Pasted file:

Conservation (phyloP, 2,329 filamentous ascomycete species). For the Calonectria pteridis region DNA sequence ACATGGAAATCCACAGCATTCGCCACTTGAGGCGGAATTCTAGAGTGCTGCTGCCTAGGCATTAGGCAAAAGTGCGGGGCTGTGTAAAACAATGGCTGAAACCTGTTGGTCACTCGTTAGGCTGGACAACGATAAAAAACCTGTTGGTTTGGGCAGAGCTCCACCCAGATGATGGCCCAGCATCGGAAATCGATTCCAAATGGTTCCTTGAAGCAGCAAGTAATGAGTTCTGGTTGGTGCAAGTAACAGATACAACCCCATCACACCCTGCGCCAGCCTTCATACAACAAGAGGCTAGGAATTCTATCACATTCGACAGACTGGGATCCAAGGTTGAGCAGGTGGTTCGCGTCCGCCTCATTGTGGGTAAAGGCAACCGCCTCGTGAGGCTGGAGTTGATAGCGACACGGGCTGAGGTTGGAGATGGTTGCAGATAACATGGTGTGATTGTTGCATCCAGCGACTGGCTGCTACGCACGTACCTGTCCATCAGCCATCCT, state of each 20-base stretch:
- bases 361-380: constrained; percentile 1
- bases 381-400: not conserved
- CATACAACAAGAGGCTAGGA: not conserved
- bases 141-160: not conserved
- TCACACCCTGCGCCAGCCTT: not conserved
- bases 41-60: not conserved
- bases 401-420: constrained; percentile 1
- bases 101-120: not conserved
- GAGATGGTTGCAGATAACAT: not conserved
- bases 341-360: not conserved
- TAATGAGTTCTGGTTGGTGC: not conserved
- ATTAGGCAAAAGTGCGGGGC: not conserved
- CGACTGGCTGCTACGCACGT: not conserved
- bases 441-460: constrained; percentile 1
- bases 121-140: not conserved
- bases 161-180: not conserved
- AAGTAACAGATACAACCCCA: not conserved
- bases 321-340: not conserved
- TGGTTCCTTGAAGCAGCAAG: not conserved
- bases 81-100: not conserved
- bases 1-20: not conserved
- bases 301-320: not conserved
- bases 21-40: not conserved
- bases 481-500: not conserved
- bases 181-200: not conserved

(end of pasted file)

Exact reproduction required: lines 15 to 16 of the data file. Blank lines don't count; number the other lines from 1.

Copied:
- bases 441-460: constrained; percentile 1
- bases 121-140: not conserved